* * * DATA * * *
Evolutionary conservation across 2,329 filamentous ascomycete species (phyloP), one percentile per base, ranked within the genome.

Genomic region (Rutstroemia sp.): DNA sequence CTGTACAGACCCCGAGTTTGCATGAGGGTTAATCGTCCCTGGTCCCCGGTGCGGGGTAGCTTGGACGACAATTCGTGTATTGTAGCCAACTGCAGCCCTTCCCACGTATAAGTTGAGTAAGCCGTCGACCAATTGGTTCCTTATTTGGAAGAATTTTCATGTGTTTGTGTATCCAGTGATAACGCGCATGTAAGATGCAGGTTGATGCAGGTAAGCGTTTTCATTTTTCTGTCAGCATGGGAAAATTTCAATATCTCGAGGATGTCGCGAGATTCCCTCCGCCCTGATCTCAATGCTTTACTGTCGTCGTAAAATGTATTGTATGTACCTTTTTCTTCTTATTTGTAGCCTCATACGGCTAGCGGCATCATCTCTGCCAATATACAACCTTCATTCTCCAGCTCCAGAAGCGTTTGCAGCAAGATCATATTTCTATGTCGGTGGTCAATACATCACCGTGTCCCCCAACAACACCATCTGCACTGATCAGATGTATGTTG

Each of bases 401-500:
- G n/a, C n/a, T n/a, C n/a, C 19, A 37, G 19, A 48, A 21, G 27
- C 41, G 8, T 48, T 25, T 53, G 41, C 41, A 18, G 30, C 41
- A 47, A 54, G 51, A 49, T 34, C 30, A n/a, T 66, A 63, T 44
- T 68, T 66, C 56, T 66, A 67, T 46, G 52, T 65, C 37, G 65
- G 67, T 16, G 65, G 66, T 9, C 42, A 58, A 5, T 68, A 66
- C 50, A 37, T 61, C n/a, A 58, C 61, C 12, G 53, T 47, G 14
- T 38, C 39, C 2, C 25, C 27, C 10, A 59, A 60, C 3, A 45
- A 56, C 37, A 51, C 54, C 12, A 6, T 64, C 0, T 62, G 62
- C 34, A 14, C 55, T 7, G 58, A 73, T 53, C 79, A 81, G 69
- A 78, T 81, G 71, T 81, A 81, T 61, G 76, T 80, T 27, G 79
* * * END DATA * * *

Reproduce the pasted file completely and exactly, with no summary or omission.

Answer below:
Evolutionary conservation across 2,329 filamentous ascomycete species (phyloP), one percentile per base, ranked within the genome.

Genomic region (Rutstroemia sp.): DNA sequence CTGTACAGACCCCGAGTTTGCATGAGGGTTAATCGTCCCTGGTCCCCGGTGCGGGGTAGCTTGGACGACAATTCGTGTATTGTAGCCAACTGCAGCCCTTCCCACGTATAAGTTGAGTAAGCCGTCGACCAATTGGTTCCTTATTTGGAAGAATTTTCATGTGTTTGTGTATCCAGTGATAACGCGCATGTAAGATGCAGGTTGATGCAGGTAAGCGTTTTCATTTTTCTGTCAGCATGGGAAAATTTCAATATCTCGAGGATGTCGCGAGATTCCCTCCGCCCTGATCTCAATGCTTTACTGTCGTCGTAAAATGTATTGTATGTACCTTTTTCTTCTTATTTGTAGCCTCATACGGCTAGCGGCATCATCTCTGCCAATATACAACCTTCATTCTCCAGCTCCAGAAGCGTTTGCAGCAAGATCATATTTCTATGTCGGTGGTCAATACATCACCGTGTCCCCCAACAACACCATCTGCACTGATCAGATGTATGTTG

Each of bases 401-500:
- G n/a, C n/a, T n/a, C n/a, C 19, A 37, G 19, A 48, A 21, G 27
- C 41, G 8, T 48, T 25, T 53, G 41, C 41, A 18, G 30, C 41
- A 47, A 54, G 51, A 49, T 34, C 30, A n/a, T 66, A 63, T 44
- T 68, T 66, C 56, T 66, A 67, T 46, G 52, T 65, C 37, G 65
- G 67, T 16, G 65, G 66, T 9, C 42, A 58, A 5, T 68, A 66
- C 50, A 37, T 61, C n/a, A 58, C 61, C 12, G 53, T 47, G 14
- T 38, C 39, C 2, C 25, C 27, C 10, A 59, A 60, C 3, A 45
- A 56, C 37, A 51, C 54, C 12, A 6, T 64, C 0, T 62, G 62
- C 34, A 14, C 55, T 7, G 58, A 73, T 53, C 79, A 81, G 69
- A 78, T 81, G 71, T 81, A 81, T 61, G 76, T 80, T 27, G 79